Using quantization and inverse quantization vectors can provide significant reduction in memory requirements when large transform block sizes are used. For example, in the TMuC-0.7.3, quantization and inverse quantization are performed using norm correction matrices for transforms of sizes 32×32 and 16×16. The matrices for quantization and inverse quantization in the TMuC-0.7.3 are of the following sizes: for quantization of a 32×32 block: UInt_g_aiQuantCoef1024[6][1024], for inverse quantization of a 32×32 block: UInt g_aiDeQuantCoef1024[6][1024], for quantization of a 16×16 block: UInt g_aiQuantCoef256[6][256], and for inverse quantization of a 16×16 block: UInt g_aiDeQuantCoef256[6][256]. When the direct matrix multiplication of the transform architecture of

**300** that transmits encoded video sequences to a destination digital system **302** via a communication channel **316**. The source digital system **300** includes a video capture component **304**, a video encoder component **306**, and a transmitter component **308**. The video capture component **304** is configured to provide a video sequence to be encoded by the video encoder component **306**. The video capture component **304** may be for example, a video camera, a video archive, or a video feed from a video content provider. In some embodiments, the video capture component **304** may generate computer graphics as the video sequence, or a combination of live video, archived video, and/or computer-generated video.

The video encoder component **306** receives a video sequence from the video capture component **304** and encodes it for transmission by the transmitter component **308**. The video encoder component **306** receives the video sequence from the video capture component **304** as a sequence of frames, divides the frames into largest coding units (LCUs), and encodes the video data in the LCUs. The video encoder component **306** may be configured to apply one or more techniques for transformation and quantization and inverse transformation and inverse quantization during the encoding process as described herein. Embodiments of the video encoder component **306** are described in more detail below in reference to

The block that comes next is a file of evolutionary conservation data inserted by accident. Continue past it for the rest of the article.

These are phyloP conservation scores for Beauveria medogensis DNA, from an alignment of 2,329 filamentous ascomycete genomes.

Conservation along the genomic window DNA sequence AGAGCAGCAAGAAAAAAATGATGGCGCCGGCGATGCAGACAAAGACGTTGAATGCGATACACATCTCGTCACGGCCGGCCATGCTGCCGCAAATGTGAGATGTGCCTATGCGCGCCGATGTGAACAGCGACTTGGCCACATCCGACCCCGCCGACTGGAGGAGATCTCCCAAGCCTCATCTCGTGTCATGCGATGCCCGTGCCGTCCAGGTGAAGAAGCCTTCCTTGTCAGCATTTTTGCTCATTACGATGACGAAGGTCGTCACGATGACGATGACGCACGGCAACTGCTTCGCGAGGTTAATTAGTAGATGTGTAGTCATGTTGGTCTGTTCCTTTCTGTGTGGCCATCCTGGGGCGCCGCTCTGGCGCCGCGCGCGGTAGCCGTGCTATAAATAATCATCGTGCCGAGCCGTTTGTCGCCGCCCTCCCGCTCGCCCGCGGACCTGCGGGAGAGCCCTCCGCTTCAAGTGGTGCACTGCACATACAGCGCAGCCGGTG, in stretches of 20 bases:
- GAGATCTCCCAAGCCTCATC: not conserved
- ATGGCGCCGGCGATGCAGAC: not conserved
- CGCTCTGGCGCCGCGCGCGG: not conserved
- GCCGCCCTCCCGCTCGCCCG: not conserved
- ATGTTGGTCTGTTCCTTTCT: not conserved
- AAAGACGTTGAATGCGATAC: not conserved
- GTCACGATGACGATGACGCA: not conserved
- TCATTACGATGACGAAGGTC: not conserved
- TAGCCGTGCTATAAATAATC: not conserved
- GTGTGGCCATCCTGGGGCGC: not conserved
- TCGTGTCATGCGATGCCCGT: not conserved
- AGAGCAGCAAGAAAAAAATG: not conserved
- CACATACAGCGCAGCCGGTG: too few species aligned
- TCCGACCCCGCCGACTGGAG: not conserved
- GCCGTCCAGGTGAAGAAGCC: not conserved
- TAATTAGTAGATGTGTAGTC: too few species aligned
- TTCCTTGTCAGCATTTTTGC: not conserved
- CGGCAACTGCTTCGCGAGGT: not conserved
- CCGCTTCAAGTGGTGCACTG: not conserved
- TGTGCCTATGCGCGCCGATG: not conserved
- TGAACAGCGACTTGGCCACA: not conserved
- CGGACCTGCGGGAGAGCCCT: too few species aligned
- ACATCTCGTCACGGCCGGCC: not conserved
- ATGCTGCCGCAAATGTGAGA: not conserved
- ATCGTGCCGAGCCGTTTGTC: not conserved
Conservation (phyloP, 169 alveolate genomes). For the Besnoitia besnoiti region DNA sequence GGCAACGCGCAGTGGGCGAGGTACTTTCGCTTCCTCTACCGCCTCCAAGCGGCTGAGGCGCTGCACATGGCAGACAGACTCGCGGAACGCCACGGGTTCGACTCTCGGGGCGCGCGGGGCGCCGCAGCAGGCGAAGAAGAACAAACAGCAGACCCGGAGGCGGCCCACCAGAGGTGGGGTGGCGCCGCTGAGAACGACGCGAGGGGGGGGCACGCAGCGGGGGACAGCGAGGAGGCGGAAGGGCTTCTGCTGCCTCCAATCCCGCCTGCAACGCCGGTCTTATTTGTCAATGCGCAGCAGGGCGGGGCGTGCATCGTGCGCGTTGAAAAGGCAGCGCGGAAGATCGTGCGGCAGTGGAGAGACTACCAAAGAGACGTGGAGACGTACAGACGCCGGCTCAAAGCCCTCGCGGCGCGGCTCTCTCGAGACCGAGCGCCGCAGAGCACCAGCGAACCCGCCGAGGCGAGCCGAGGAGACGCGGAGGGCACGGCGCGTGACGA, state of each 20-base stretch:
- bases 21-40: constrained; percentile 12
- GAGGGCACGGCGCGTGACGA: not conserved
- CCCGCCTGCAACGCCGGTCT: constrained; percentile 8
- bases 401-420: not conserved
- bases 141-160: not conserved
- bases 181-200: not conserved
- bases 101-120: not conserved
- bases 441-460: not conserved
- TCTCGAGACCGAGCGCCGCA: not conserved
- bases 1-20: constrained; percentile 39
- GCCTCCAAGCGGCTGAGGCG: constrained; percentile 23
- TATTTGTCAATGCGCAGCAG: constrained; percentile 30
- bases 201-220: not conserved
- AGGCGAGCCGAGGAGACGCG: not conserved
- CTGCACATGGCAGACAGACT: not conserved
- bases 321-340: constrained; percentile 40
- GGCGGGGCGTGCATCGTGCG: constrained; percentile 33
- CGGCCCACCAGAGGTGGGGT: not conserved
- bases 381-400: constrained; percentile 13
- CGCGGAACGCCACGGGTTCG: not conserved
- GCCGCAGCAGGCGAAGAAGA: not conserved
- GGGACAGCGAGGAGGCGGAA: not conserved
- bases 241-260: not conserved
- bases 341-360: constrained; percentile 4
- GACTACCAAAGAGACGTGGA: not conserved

The transmitter component **308** transmits the encoded video data to the destination digital system **302** via the communication channel **316**. The communication channel **316** may be any communication medium, or combination of communication media suitable for transmission of the encoded video sequence, such as, for example, wired or wireless communication media, a local area network, or a wide area network.

The destination digital system **302** includes a receiver component **310**, a video decoder component **312** and a display component **314**. The receiver component **310** receives the encoded video data from the source digital system **300** via the communication channel **316** and provides the encoded video data to the video decoder component **312** for decoding. The video decoder component **312** reverses the encoding process performed by the video encoder component **306** to reconstruct the LCUs of the video sequence. The video decoder component **312** may be configured to apply one or more techniques for inverse transformation and inverse quantization during the decoding process as described herein. Embodiments of the video decoder component **312** are described in more detail below in reference to